InkWell Publishing Interview
Q&A With Beverly Floyd and FC Barista Lorraine Martindale
Beverly Floyd’s advice to writers: You are more than the words you put on paper. Discover who you are and what you want your writing to do for yourself, your readers, and the world.
The founder of InkWell, Beverly Floyd, speaks about her inspiration in starting a new press, how writers can prepare for publishing, and challenges she’s faced beginning her new venture. A true advocate for writers, she believes in writers’ visions for themselves, and works closely with each writer to help them share their unique stories with the world. InkWell is presently accepting submissions for next year, and is looking for summer interns.
Fictional Café: Inkwell is a rather new indie publisher. What is your former publishing or writing experience, and what was your inspiration for starting InkWell?
Beverly Floyd: Thanks for introducing us to the writers and book lovers who frequent The Fictional Café. You’re right, we’re new in the space, so we truly appreciate the opportunity to meet other creatives.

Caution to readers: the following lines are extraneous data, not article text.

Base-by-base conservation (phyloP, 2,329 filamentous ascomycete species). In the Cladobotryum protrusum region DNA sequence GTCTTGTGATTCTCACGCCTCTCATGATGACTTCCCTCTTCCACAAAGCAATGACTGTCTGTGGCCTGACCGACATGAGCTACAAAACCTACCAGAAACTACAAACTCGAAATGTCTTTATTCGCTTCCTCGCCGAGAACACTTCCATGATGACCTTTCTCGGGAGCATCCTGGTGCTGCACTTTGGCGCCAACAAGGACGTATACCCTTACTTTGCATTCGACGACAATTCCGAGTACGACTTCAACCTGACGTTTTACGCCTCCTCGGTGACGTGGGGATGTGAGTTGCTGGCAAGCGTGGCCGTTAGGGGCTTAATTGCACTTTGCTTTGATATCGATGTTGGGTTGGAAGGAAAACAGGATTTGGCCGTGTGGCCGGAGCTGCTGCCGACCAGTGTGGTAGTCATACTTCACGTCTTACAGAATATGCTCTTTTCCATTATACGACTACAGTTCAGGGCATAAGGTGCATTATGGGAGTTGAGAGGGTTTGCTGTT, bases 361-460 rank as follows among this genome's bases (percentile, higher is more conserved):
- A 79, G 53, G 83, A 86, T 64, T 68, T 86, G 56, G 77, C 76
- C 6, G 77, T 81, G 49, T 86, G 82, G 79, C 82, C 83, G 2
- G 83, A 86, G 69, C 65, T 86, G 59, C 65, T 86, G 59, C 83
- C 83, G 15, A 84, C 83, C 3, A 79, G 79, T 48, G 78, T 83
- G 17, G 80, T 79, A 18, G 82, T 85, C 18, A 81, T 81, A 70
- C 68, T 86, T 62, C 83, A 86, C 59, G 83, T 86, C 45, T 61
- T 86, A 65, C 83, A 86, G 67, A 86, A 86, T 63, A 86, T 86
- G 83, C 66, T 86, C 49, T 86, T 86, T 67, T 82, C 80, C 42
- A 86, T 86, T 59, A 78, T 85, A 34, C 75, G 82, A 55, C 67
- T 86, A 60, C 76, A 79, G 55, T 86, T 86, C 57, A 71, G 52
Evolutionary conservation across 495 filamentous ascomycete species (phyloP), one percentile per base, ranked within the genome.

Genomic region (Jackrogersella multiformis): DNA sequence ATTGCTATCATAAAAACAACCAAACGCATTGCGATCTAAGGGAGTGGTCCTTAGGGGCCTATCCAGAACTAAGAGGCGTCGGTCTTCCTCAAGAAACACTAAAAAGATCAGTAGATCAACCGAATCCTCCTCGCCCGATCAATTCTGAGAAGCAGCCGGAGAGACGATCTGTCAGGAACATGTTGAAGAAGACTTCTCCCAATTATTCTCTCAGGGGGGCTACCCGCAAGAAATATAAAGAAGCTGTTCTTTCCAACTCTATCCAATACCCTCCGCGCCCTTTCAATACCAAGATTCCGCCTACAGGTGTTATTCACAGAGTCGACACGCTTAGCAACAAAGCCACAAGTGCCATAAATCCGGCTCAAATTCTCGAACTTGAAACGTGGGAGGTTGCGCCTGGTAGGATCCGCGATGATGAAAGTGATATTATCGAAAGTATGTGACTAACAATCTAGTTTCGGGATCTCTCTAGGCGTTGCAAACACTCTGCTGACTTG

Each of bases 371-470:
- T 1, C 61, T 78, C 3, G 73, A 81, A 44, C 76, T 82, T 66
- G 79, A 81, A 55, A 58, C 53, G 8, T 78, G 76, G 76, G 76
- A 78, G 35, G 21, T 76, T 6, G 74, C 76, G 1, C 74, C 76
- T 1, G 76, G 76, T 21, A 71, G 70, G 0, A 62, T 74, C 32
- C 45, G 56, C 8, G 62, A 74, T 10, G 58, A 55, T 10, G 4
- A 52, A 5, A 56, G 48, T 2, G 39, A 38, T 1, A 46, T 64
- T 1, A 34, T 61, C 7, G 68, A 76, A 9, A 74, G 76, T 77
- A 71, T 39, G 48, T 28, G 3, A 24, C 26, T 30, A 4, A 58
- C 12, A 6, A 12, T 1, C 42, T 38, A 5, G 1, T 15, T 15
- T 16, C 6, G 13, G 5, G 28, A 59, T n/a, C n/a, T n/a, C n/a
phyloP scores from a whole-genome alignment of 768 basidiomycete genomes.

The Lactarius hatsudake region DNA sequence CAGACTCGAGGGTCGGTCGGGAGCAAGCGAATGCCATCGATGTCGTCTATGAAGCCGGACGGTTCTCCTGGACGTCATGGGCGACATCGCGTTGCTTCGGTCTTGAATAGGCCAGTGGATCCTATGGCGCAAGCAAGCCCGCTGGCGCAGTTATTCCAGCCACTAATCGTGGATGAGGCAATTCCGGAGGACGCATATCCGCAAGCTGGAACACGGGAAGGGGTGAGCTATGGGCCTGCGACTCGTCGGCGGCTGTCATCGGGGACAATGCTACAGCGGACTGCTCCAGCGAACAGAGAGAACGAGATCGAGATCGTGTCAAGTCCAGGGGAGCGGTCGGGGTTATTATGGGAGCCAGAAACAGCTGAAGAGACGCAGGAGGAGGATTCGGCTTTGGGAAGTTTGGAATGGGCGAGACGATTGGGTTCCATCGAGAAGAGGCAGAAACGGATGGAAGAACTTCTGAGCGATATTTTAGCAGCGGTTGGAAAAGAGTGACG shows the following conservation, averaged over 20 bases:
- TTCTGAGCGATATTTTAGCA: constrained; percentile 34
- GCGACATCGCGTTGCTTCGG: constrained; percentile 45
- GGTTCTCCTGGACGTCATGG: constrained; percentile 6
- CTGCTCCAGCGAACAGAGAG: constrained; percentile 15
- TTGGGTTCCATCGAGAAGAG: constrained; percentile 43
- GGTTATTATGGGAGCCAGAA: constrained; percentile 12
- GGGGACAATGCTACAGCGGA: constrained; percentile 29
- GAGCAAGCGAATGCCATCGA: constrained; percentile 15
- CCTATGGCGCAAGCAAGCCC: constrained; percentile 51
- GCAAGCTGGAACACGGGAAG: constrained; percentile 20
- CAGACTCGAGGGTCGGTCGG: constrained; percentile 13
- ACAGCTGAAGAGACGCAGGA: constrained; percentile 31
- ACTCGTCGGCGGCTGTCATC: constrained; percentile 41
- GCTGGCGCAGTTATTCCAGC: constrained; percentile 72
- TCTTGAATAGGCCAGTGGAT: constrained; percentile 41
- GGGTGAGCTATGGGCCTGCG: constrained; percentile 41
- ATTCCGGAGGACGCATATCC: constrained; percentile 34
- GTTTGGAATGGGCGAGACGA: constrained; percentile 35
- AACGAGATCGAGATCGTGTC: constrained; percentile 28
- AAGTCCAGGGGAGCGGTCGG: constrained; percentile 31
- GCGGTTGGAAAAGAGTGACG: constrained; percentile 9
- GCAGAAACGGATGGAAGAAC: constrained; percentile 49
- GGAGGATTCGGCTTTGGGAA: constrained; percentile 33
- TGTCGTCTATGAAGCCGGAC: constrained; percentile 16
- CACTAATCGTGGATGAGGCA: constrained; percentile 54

My husband and I founded InkWell in 2020 with zero publishing experience. I’ve wanted to publish a book since I was 11 or 12, and like a lot of folks out there, I’ve written and never finished several books over the years.
It’s hard to sum up our inspiration story in a few words. The short version is that running a publishing company was first prophesied over my life by a stranger in 2007. I didn’t act on it, but I kept it tucked in the back of my mind. Fast forward to 2019 when my 27-year-old nephew, Cedric, tragically died. After college, he went abroad to teach English and began his quest to explore the world. He set a goal to visit 30 countries before he turned 30. He didn’t live to see his 30th birthday, but he accomplished his goal and created adventures in 31 countries! A former high-school teacher approached our family about writing a children’s book series highlighting every country he visited. She helped us publish the first two books, CedintheCity presents Birthday Surprise andHappy Chuseok: A Korean Thanksgiving. With at least 30 more books to publish, the prophecy was fulfilled.